Having said that, the ride has been wonderful and I’m so happy I didn’t leave the story in the trash. The feeling that my story will be read by thousands of kids is one I wouldn’t trade for anything. Plus it's allowed me to help a neighbor of mine which I couldn't have done otherwise. Please visit:

For those who have finished their manuscript and are stuck in the limbo of the submissions process, I say don’t give up. Continue to hone your craft and knock on doors. Eventually, one will open.


*** Others who can be counted on for a great MMGM review each week: ***
 Happy Monday!


Theresa Milstein said...

Sounds like a good adventure story.

100 people trying to get in through the door? Try thousands!

Shannon, thanks for the interview. Good luck, BK.

Joanne Fritz said...

What an inspiring interview! And I clicked on the link about Alyssa. That is a really wonderful thing B.K. is doing with his proceeds from the book.

Haven't heard of this book before now. Another one to add to the TBR list. And I'm always happy to find good guy books to recommend to my customers. Thanks, Shannon!

Candice said...

I'm in the midst of querying and have recieved 4 rejection on full manuscripts in the last couple of weeks. I so needed to hear this keep-going post. Thanks!

Deb Marshall said...

Thanks for telling us about the book, Shannon, will for sure watch for it Oct. 8. BK, thanks for sharing your journey...way, way cool on meeting Brandon Mull! Wishing you all the best as you start doing school visits too because you _will_ inspire kids to read.

Hilary Melton-Butcher said...

Hi Shannon and BK - such an interesting story .. and so pleased it's going so well. That's a wonderful thing that you're doing for Alyssa - she seems full of hope ..
Keep going applies to so many things in life .. with many thoughts - Hilary

Barbara Watson said...

Shannon, your description of the book is so intriguing! And BK, as one reworking a finished manuscript, thank you for sharing your story. It's so encouraging! Especially the part about putting more of yourself in your query.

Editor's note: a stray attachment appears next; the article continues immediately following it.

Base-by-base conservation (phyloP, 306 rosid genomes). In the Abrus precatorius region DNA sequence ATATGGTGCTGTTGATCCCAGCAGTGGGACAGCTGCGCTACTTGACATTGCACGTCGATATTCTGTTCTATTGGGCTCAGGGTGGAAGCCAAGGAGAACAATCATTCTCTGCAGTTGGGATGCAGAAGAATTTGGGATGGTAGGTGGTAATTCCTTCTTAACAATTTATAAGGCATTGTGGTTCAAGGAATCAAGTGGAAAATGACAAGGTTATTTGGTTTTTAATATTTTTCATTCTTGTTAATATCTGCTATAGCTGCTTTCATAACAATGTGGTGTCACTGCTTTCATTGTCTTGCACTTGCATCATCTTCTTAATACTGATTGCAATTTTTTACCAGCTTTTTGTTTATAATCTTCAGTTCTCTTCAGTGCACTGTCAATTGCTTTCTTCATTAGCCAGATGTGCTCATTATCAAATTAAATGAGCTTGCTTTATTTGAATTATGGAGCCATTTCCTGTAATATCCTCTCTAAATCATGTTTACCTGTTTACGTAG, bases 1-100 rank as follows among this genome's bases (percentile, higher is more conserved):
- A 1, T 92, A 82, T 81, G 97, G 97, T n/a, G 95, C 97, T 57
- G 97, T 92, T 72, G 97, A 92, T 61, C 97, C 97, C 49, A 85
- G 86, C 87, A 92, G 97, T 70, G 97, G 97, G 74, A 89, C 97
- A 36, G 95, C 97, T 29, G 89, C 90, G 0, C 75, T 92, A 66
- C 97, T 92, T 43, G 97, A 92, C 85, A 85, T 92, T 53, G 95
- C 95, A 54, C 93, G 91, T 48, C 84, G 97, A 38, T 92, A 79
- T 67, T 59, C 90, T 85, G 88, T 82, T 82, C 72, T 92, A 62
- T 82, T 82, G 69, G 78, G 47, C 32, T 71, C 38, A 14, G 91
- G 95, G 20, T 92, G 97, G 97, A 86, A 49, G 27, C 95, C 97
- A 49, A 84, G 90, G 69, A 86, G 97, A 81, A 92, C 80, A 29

Stina Lindenblatt said...

Love this inspiring interview. Shannon, you always showcase the most exciting sounding books. Thanks! :)

Robyn Campbell said...

Great interview and wonderful middle grade Monday, bff.

He giveth us all HOPE! Very moving. I'll buy the book when it comes out in October. Ivy will love it and so will I. (((hugs)))

Jemi Fraser said...

What an inspiring post! Thank you!! :)

Natalie Aguirre said...

Your book sounds fantastic BK. I'm adding it to my list.

And thanks so much for sharing your inspiring story of getting published. As an aspiring author juggling work with family & writing, it gives me hope.

B.K. Bostick said...

Wow! Thanks everyone for the kind words. I wish you all the best of luck in your individual pursuits. BTW- I've got some left over promotional gold coins and bookmarks. If you feel like "liking" my author page on facebook, I'll mail one to you.

theaccidentalnovelist said...

Thanks B.K. I'm always telling my students that perseverance pays off.

I know what you mean about "writing the story was the easy part!"

Then after the agent-publisher-rewrite-development craziness there's all the marketing and social networking after the publishing. :-)


Michael G-G said...

Great review and great interview. And congrats on your 3 year blogoversary. We love you too!